June 2018: Covert data-sharing agreements come to light, and Facebook closes its drone program
July 2018: Zuck is mired in a controversy Holocaust denialism, followed by Facebook posting disappointing earnings
August 2018: Facebook continues to fall short in Myanmar, as covert influence campaigns pop into sight
next slide will load in 15 secondsSkip AdSkip Ad
September 2018: Instagram's cofounders leave, and Facebook discloses a huge hack
- September 4th: New reports on the same day from The New York Times and BuzzFeed News shed more light on how Facebook can fuel political violence around the world, in Libya and the Philippines respectively. In the former case, armed groups used Facebook to identify critics and spread propaganda or misinformation. In the Philippines, meanwhile, Facebook is used to spread hoaxes about the President Duterte's rivals, fuel fake news, and boost his bloody drug war.
- 5th: Sheryl Sandberg testifies to Congress alongside Twitter CEO Jack Dorsey about misinformation and other subjects.
- 16th: Business Insider reports on how a tool Facebook built to help facilitate blood donations in India and elsewhere is fueling an illegal and dangerous black market for human blood in the country.
- 21st: Instagram's new video app, IGTV, is recommending videos of potential child abuse to users, alongside other inappropriate imagery, an investigation by Business Insider finds.
- 24th: The beloved cofounders of Instagram, Kevin Systrom and Mike Krieger, abruptly quit the company, reportedly due to clashes with Mark Zuckerberg.
- 26th: WhatsApp cofounder Brian Acton — who earlier in the year tweeted "#deletefacebook" — gives a scathing interview to Forbes about his former employer. "I sold my users' privacy," he says, and details disagreements with Facebook's leadership over how to monetize the privacy-focused app he helped create.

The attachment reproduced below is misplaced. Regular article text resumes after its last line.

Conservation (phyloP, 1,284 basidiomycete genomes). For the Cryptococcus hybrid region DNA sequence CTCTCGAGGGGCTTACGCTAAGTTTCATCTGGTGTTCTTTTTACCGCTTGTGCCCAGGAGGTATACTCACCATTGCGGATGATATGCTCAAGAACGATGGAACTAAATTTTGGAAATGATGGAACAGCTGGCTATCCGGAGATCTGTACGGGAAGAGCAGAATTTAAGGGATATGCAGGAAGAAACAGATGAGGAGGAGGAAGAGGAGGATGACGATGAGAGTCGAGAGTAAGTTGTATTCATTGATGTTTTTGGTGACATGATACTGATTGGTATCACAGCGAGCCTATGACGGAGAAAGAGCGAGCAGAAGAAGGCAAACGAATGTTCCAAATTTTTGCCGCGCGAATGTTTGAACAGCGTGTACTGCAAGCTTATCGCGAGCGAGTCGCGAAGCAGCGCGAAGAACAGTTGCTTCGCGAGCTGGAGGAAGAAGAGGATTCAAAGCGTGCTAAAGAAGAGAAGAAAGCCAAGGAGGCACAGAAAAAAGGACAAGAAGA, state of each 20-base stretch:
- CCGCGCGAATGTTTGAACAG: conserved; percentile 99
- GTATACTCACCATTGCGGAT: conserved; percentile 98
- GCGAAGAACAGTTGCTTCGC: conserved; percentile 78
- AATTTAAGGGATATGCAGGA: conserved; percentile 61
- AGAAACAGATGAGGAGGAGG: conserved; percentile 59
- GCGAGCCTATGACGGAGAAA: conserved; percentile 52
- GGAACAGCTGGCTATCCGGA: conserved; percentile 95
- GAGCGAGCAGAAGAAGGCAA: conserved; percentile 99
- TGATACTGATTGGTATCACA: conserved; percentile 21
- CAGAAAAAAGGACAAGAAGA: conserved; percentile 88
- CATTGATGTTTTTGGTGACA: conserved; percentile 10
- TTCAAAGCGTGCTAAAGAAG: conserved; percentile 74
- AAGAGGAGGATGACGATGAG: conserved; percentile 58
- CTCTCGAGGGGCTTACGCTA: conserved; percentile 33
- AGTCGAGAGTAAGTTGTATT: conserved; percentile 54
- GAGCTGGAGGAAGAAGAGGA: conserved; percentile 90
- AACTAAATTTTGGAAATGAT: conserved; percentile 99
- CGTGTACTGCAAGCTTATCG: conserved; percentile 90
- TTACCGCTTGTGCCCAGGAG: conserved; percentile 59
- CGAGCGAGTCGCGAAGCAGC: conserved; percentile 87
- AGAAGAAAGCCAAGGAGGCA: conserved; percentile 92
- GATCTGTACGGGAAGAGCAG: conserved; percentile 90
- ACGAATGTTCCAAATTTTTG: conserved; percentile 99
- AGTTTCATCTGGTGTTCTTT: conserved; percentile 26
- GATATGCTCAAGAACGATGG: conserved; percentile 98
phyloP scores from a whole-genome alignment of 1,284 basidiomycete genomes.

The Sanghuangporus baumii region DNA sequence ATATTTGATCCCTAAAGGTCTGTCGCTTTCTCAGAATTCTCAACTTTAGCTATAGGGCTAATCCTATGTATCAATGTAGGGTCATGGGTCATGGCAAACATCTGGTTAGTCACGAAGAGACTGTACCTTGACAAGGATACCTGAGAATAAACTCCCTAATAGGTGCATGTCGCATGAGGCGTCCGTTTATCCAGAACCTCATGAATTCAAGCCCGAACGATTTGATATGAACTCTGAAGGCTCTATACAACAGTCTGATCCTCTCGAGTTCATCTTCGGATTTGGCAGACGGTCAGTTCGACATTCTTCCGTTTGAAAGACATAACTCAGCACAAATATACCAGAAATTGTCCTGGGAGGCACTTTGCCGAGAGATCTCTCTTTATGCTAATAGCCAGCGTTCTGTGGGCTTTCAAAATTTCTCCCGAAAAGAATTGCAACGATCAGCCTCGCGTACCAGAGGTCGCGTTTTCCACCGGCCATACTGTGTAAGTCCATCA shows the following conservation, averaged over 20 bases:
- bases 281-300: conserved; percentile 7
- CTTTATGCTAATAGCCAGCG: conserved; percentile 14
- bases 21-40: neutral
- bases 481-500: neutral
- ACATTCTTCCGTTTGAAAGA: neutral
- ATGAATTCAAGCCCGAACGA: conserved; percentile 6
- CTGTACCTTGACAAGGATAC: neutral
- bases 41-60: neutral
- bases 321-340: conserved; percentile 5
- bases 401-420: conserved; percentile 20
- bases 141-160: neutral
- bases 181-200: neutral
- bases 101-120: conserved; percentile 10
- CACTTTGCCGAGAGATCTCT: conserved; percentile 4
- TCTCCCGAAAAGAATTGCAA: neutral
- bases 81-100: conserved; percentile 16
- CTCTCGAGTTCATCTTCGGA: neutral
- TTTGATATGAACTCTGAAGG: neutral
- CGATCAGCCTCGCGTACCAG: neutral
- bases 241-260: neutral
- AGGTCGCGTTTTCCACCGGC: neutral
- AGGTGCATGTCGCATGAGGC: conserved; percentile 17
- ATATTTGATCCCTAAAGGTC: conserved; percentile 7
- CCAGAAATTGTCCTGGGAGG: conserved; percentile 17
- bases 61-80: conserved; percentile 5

- 26th: Gizmodo reveals that Facebook has been using phone numbers provided by users for two-factor authentication, a highly recommended security measure, to subsequently target them with advertisements. The tactic comes under criticism from security experts and activists, including the Electronic Frontier Foundation, as risking "[damaging] users' trust in a foundational security practice."
- 26th, 27th: Facebook holds its annual Oculus Connect virtual reality conference in San Jose, California, and announces the Oculus Quest — its long-awaited virtual reality headset that doesn't require a PC.
- 28th: Facebook announces it has been hacked, and tens of millions of users' data has been stolen by unknown attackers exploiting a vulnerability in the company's software. The company subsequently says around 30 million users were compromised, to varying degrees of severity. The Irish data regulatory body is now investigating, and Facebook could be fined up to $1.6 billion over the breach.
October 2018: Brazilian fake news spreads on WhatsApp while harassment proliferates on Instagram